SunEdison Inc. in partnership with BlueWave Capital LLC of Boston today announced the completion of a 1.8-MWdc solar power plant constructed on a remediated EPA Superfund site in New Bedford, Massachusetts.
The system was developed on approximately 10 acres of land on the remediated Sullivan’s Ledge landfill site and represents another significant step towards meeting the City of New Bedford’s goal to satisfy 60% of their electricity needs from solar power. The City of New Bedford is the owner and host of the site and will purchase the net metering credits generated from the system.
SunEdison partnered with BlueWave Capital to develop the project, arranged construction financing and permanent financing for the project, and managed local partners to provide EPC services. This project marks the second of three solar projects that SunEdison and BlueWave have developed for the City of New Bedford, a community that has been recognized nationally as being a leader in renewable energy.
“Projects like Sullivan Ledge demonstrate the opportunities that can be achieved through solar,” said Steve Raeder, SunEdison’s managing director of sales. “Working on a Superfund site can be challenging, but together with BlueWave Capital we successfully transformed a site that was once used to dispose of hazardous materials into a model solar project that will provide energy savings to the City of New Bedford for years to come.”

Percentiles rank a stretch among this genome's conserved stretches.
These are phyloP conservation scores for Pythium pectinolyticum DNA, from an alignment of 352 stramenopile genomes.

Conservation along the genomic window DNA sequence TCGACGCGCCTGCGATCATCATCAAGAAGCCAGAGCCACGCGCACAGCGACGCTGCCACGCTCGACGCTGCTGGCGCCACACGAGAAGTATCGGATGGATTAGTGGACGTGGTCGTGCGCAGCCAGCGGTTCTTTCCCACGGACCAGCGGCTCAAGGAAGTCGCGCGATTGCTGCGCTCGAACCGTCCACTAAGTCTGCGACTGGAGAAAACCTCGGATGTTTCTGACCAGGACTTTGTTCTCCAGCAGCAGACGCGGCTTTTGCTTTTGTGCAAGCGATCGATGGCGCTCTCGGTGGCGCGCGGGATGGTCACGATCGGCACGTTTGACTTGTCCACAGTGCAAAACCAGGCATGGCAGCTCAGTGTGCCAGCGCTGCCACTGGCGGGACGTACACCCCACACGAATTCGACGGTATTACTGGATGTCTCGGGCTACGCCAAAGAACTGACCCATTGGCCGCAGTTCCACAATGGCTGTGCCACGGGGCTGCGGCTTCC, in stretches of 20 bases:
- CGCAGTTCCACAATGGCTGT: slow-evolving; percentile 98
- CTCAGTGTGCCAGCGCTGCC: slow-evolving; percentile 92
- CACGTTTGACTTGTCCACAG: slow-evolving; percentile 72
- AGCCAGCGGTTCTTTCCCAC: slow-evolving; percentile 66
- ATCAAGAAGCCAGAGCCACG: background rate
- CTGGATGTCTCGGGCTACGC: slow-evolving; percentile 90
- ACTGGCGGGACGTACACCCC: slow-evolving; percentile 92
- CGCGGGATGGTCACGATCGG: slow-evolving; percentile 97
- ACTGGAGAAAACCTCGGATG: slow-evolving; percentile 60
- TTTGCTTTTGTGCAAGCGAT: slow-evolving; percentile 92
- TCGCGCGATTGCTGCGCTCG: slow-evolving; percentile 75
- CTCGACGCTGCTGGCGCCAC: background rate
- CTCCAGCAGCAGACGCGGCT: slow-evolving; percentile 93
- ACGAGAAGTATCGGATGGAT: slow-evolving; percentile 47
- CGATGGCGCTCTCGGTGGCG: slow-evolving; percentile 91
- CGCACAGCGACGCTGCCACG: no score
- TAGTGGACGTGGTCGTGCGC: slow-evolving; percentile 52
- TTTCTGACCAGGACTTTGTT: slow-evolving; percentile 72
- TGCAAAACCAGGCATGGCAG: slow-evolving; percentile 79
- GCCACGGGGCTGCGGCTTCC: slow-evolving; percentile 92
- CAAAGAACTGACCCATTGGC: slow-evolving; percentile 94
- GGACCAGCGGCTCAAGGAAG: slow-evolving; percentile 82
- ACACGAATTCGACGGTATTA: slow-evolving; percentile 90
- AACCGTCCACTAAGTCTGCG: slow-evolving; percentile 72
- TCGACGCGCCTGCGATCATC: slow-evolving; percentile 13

“Sullivan’s Ledge marks the latest chapter in the New Bedford solar success story,” said John DeVillars, the former regional administrator for the Environmental Protection Agency. “We are proud to have been a part of an exceptional team of professionals from the City, the EPA, the Massachusetts DEP, and of course SunEdison. This team has done a masterful job on an extraordinarily challenging project.”
In addition to owning and hosting the site, the City of New Bedford signed a 20-year net credit purchasing agreement with SunEdison at rates that will significantly reduce its electricity costs. The savings generated from the Sullivan’s Ledge system are estimated to total over $76,000 annually and $1.8 million dollars over the term of the agreement.
“My administration is dedicated to furthering the City of New Bedford’s commitment to improving our city through solar projects such as Sullivan’s Ledge,” said Mayor Mitchell of New Bedford, Massachusetts. “Not only does the new system reduce energy costs, it also deepens community awareness of the many solar opportunities available.”
— Solar Builder magazine